Activists Declare No Unity Without Justice

Charlottesville activists, University of Virginia students, and other community members rebuke the “Concert for Charlottesville” as a show of false unity. Activists released a video calling on Charlottesville to enact racial justice and show solidarity with communities of color. Flyers and signs outside the concert reiterate the messages of the video and declare “No Unity without Justice.” These are the latest in a series of actions since July 8 through which community members have presented demands for racial justice.

The video released today declares, “Community healing shouldn’t be led by those who failed the community – Mayor Mike Signer, the City Council, Chief Al Thomas, UVA President Teresa Sullivan, and many others.” A multiracial coalition of community members has been leading and mobilizing Charlottesville: it was community members who modeled strategies for confronting, disrupting, and counter-protesting racist terrorists throughout the past year; it was students who defended the UVA campus from torch-bearing white supremacists on August 11; it was anti-fascists downtown on August 12 who protected people from physical violence as the police stood aside.

Charlottesville is mobilizing, and communities across the country are mobilizing with us. Community members are confronting overt white supremacy as well as the white supremacy that exists in more insidious forms every day. This means also confronting the legacy of Charlottesville’s own founding rapist slaveholder Thomas Jefferson, who popularized white supremacist ideology in America. Activists affiliated with Solidarity Cville make the following statements:

  • “We confront the legacy of colonization and the confederacy, of slavery, segregation and oppression. We confront the racist policies and practices that shape our homes, our health, and our families. We commit to change.” – Sam Peacoe
  • “We honor the Southern heritage of resistance to racist oppression. We remember that this land belongs to the Monacan nation. We remember the 52% of Charlottesville residents who were enslaved when Union troops marched in during the Civil War, and we fight for the reparations that have yet to be made in their name.” – Marc Mazique

  • “White people, including white liberals, moderates, and other fence-sitters must admit and reconcile our complicity in this racist terror. We need to engage in deep, authentic community healing and reconciliation. We must be honest with ourselves and with each other. We must commit to the transformation of our city from one that centers a legacy of white supremacy to one that centers a legacy of resistance.” – Sara Brickman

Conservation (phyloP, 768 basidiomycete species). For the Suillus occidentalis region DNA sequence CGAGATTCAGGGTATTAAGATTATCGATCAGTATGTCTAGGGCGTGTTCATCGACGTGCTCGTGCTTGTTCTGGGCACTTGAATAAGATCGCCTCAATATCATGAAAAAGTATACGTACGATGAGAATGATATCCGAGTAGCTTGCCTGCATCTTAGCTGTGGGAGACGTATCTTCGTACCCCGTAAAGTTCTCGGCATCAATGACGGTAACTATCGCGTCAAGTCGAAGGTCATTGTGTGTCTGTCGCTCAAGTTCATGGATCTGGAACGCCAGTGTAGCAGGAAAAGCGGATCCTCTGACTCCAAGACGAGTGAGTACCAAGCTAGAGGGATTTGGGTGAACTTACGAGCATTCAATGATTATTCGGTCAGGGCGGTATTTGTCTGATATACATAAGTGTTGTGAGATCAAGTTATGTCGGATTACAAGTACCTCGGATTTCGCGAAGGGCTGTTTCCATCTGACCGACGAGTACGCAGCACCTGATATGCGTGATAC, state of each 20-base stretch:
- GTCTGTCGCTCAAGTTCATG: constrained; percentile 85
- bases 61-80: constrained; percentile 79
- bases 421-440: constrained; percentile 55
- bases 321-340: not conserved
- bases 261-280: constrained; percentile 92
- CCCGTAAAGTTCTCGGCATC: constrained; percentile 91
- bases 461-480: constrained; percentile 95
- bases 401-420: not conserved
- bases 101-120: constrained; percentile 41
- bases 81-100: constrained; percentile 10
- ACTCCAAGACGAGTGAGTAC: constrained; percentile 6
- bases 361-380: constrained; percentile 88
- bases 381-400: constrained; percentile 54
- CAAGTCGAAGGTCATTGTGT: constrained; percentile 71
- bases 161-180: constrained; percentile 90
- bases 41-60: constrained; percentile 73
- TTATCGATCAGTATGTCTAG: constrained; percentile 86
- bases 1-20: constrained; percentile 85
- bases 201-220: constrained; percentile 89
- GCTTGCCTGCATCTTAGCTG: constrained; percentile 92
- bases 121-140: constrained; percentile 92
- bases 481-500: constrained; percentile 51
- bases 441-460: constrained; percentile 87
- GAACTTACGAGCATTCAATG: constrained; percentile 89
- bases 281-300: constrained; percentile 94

• “Even if our city officials cannot personally execute each specific Solidarity Cville demand, they can and must provide explicit public support. If you claim to be a leader, take responsibility for what happens in this city. Name the imperative to end racial oppression and make reparations. Then, take risks to make it happen.” – Mimi Arbeit

  • “Mayor Signer and City Council must acknowledge that you were warned about the violence coming on August 11-12. Acknowledge that you heard us and that you didn’t know what to do and that you didn’t do enough. Apologize. Tell us that you now understand. Hear us. You can never make it right – we can never make it not have happened – but we can make this moment change our lives and change our city. Don’t tell us what other people can do or could have done. Tell us what YOU can do and will do, immediately.” – Emily Gorcenski

We demand solidarity with activists and communities of color. We demand unity around racial justice in Charlottesville.

  1. Drop all charges against Veronica Fitzhugh.

  2. Drop all charges against the 22 people arrested protesting the KKK on July 8, the 5 people arrested resisting white supremacists on August 12, and the 3 people dragged out of the August 21 city council meeting as the community took over.

  3. Initiate immediate development of affordable housing for extremely low income people, and fulfill the “Positive Vision of Resident Directed Redevelopment” from the Charlottesville Public Housing Association of Residents.

  4. Apologize publicly for police negligence to the families of Sage Smith, Faye Tinsley, and Quinn Woodfolk, and commit to an expansion of the investigations of Faye’s murder and Sage’s disappearance.

  5. Cease the targeting of Black families by social services to send children into foster care.

  6. End militarized police units like JADE (Jefferson Area Drug Enforcement) and its successors.

  7. Stop discriminatory stop-and-frisk.

  8. End money bail, and release people being held without bond before their trial.

  9. Remove all confederate monuments.

  10. Mike Signer must resign, because there is blood on your hands.

We support the call to action from Charlottesville High School student activists of color:

  • To build a city where people feel safe;

  • To not just change policy but also shift culture;

  • To support youth in addressing white supremacy, patriarchy, and capitalism;

  • To build a space for people to feel safe in addressing systems that are here to kill us all.

Hateful groups tried to use our home, Charlottesville, to further their racist/ sexist/ homophobic/ Islamophobic/ anti-Semitic agenda. Now, as a community, we need to reckon with what that means. We will take the momentum built – in this moment of mobilization, this strength of solidarity, this righteous outrage – to end racial oppression and make reparations, in Charlottesville and across America.

Join us. Hope resides in action.